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Christchurch, New Zealand

Christchurch is a city on the east coast of the South Island of New Zealand.

The city is named after the cathedral college of Christ Church in the University of Oxford. Its Maori name is Otautahi, from the Maori chief Tautahi who had a settlement on the banks of the Avon River.

Table of contents
1 Geography
2 Demographics
3 Economy
4 Government
5 History
6 Antarctic Gateway
7 Tourist Attractions
8 Entertainment
9 Sport
10 Colleges and universities
11 Sister cities
12 External links


Christchurch is the main city in Canterbury, New Zealand. It lies at the southern end of Pegasus Bay, in the middle of the east coast of the South Island, between Banks Peninsula and the Canterbury Plains. It is bounded, to the east by the Pacific Ocean coast and the estuary of the Avon and Heathcote rivers, to the south and south-east by the volcanic slopes of the Port Hills and in the north by the Waimakariri river.

The large number of public parks and many well developed residential gardens with many trees throughout the city have given it the name of The Garden City. Hagley Park and the Christchurch Botanic Gardens are located in the centre of the city, with Hagley Park being a site for sports such as golf, netball and rugby, and for open air concerts by local bands and the Christchurch Symphony Orchestra.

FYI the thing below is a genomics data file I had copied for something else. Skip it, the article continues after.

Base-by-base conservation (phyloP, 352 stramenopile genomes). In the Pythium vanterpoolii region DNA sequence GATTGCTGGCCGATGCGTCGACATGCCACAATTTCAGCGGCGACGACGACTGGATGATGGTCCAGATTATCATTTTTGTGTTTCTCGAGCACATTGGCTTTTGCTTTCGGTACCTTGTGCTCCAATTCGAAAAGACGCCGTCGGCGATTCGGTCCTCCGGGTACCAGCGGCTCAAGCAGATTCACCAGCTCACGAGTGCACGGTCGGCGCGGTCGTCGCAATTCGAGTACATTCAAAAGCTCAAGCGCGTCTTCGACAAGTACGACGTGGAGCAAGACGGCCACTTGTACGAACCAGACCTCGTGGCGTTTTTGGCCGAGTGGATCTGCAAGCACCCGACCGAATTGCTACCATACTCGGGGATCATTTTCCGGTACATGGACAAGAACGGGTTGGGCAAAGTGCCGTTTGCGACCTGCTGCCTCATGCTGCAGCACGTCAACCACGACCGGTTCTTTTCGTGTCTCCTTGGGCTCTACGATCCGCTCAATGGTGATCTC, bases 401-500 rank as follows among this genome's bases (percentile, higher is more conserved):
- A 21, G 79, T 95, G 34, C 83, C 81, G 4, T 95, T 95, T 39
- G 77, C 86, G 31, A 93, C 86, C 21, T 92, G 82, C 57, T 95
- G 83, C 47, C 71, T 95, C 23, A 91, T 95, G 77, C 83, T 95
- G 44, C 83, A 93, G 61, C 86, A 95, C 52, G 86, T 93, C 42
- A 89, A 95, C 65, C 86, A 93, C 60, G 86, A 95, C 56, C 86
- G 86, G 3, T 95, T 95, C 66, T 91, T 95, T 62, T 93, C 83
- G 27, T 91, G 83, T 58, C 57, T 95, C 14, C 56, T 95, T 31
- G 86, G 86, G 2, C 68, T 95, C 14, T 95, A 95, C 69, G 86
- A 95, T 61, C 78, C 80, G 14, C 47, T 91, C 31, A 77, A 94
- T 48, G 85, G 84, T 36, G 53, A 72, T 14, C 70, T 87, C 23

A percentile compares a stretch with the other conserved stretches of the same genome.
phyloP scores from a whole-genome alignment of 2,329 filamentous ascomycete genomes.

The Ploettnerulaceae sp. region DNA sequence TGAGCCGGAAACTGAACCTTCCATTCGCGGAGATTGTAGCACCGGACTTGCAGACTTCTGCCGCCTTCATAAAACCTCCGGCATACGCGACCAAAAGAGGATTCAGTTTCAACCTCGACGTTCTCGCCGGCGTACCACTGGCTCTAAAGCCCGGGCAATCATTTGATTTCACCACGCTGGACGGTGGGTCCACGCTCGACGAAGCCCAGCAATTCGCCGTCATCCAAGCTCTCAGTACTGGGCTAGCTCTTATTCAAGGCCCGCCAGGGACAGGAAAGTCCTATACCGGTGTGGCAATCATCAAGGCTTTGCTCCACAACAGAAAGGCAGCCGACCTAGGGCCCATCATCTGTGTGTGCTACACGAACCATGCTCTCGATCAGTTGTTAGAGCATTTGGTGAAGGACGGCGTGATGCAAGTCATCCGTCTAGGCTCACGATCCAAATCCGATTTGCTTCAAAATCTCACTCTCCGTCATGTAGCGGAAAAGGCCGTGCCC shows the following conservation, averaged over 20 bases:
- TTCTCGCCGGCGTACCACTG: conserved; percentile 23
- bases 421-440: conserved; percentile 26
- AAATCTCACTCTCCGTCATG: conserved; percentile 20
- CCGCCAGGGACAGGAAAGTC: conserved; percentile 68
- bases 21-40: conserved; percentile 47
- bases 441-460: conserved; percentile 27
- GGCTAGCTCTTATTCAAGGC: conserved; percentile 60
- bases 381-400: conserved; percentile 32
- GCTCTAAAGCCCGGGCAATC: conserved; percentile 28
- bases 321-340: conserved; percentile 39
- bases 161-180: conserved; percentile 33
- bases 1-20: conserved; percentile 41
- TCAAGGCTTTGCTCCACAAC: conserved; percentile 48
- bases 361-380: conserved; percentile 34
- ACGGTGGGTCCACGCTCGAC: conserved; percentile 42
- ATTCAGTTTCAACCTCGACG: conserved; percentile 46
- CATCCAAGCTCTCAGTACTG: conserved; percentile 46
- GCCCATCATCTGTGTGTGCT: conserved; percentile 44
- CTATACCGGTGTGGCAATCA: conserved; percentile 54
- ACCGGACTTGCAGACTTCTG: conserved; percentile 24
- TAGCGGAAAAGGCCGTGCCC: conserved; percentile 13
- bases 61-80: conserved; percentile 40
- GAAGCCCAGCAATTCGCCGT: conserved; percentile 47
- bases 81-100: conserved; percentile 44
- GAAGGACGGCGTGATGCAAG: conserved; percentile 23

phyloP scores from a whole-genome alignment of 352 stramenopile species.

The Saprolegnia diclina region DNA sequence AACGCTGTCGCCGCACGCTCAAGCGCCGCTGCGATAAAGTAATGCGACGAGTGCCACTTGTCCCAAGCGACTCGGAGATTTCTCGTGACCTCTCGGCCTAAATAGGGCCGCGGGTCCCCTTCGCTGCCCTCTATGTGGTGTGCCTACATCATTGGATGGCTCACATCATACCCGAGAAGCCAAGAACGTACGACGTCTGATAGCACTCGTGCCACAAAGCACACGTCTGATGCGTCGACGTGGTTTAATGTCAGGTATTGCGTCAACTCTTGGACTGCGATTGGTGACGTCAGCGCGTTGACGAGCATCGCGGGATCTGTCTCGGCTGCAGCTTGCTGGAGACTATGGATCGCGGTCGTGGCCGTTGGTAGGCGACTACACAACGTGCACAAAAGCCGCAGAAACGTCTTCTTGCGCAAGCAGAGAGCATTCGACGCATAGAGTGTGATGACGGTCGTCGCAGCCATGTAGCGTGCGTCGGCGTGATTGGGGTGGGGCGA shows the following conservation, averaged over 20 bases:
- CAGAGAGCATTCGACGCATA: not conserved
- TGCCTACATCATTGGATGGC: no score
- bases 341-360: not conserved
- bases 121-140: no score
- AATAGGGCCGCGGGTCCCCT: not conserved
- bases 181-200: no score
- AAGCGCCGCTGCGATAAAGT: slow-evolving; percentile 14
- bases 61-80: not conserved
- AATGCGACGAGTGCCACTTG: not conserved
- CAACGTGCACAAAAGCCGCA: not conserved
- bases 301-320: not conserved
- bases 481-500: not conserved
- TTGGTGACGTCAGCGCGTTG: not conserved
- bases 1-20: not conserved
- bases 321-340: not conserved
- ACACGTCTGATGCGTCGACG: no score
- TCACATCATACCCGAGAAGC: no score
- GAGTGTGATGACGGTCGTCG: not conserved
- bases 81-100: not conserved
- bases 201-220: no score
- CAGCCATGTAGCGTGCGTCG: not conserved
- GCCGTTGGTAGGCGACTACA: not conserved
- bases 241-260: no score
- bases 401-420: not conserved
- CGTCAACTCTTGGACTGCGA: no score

With much of the city being flat and only a few metres above sea level, spectacular views can be obtained from almost any high building. At these low elevations the city appears more like a forest with only a few buildings visible, rather than a major city.


Christchurch has a temperate climate, with temperatures in January ranging from an average minimum of 12C to an average maximum of 21C, and from 1C to 10C in July. Summer temperatures are often moderated by a sea breeze from the northeast. A notable feature of the weather is the nor'wester, a hot fhn wind that is associated with increases in suicide and domestic violence, and occasionally reaches gale force and causes widespread damage to property.

On cold winter nights, the surrounding hills, clear skies and frosty calm conditions often combine to form a stable inversion layer above the city that traps vehicle exhausts and smoke from domestic fires to cause smog. While not as bad as smog in Los Angeles, California, Christchurch smog has often been known to exceed World Health Organisation recommendations for air pollution. The city has strict requirements for domestic home heating in order to limit air pollution.


On 6 March 2001, Christchurch city had a population of 316,227, making it the second largest city in New Zealand, and the largest city in the South Island.

The population is expected to grow to approximately 358,000 by 2021.


Local economy was based on the agricultural produce of the Canterbury plains. Early manufacturers processed agricultural produce, especially sheep and dairy products, into finished products. The early presence of the University of Canterbury and the heritage of the city's academic institutions working in association local businesses has fostered a number of technology based industries. The region now has a range of "new economy" sectors.

Tourism is also a significant factor of the local economy. The closeness of the ski-fields and other attractions of the Southern Alps and hotels and an airport that meets international standards make Christchurch a stopover destination for many tourists.


Christchurch's local government is a democracy that includes: